Capacity Building and Development
Lawrence Susskind and Shafiqul Islam’s work on water diplomacy has expanded since their piece was published in 2012. In this piece, they present some of the lessons learned and a water diplomacy framework for more effective water management.
A decade ago, Alice P. Gast highlighted the positive impact that promoting international education brought to Kazakhstan. Ten years later, Gast is more certain than ever of the benefits international scholars bring to our world.
A decade since their piece on scientific engagement in North Korea, Stuart Thorson and Frederick Carriere reflect on the difficulty of international cooperation when our shared understanding is deteriorating and scientific claims are under attack.
As we celebrate a decade of S&D, Princess Sumaya acknowledges that, while the present may not be what we hoped, the challenges that the world has faced over the last ten years have made it stronger, and there are still reasons to be hopeful.
From the water crisis in Yemen, the focus of his 2012 piece, to the continuing threat of nuclear proliferation, Mark Jansson stresses the value of science in building policy solutions to address some of the globe’s most pressing challenges.
Policymakers globally need to work together to formulate the principles of a lifelong learning framework that is proactively inclusive.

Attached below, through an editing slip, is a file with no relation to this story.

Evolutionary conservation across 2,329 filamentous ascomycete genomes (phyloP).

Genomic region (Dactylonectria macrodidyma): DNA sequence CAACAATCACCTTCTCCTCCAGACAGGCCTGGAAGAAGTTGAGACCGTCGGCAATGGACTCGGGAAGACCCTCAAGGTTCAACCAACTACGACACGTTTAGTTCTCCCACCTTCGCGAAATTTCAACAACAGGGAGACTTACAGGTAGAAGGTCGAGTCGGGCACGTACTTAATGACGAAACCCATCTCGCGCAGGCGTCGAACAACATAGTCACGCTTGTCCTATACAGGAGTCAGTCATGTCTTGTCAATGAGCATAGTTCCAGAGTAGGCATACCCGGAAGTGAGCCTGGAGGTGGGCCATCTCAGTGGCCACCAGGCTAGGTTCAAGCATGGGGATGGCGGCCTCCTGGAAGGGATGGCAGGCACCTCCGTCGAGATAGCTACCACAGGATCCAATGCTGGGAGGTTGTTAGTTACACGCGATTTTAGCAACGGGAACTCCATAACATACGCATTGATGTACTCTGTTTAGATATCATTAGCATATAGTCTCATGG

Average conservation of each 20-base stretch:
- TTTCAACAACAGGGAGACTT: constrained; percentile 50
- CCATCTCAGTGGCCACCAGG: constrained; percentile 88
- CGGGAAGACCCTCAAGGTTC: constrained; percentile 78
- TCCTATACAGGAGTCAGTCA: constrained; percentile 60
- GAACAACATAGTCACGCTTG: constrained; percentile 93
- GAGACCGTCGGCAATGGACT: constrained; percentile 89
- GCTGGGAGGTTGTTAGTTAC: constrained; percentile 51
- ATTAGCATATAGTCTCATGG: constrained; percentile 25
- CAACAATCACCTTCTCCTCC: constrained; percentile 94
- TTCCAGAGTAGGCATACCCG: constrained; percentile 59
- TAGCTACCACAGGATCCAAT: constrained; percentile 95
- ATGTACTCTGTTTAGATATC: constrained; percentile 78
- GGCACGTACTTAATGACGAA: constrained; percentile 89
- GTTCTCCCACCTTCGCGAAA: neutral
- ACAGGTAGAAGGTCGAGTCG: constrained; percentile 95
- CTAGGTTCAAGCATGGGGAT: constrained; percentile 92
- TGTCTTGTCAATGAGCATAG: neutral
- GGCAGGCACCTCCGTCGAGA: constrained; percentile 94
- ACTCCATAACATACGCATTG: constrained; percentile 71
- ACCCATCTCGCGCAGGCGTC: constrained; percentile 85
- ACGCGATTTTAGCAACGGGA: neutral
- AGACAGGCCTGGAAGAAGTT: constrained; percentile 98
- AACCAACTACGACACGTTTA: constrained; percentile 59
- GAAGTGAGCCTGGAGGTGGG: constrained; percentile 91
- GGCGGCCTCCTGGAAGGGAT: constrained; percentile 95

Creating opportunities for life scientists to participate in diplomacy is crucial. In this article, authors identify a set of guiding principles for future programs that aim to grow the next generation of global biosecurity diplomats.
The authors share findings from the first public evaluation of the ESF, including information on deployment geography, language requirements, and scientific area of the proposal, as well as an evaluation of its success from the alumni perspective.
Chile's Ambassador to the U.S., Ambassador Alfonso Silva spoke with Kim Montgomery, Executive Editor of Science & Diplomacy, on Chile’s science diplomacy initiatives.
Displaced scientists face immense challenges in rebuilding their lives. With the numbers of forcibly displaced people at a record high, the displacement of scientists is a diplomatic issue that needs concerted efforts from multiple stakeholders.
In this letter from the field, authors propose that person-to-person (P2P) science diplomacy can bring positive change between Israelis and Palestinians, as illustrated by the work of an organization called STEP (Science Training Encouraging Peace).
Based on lessons learned over nearly 35 years of experience with international partnerships and science diplomacy, the author argues in favor of starting science diplomacy training earlier in a student’s career.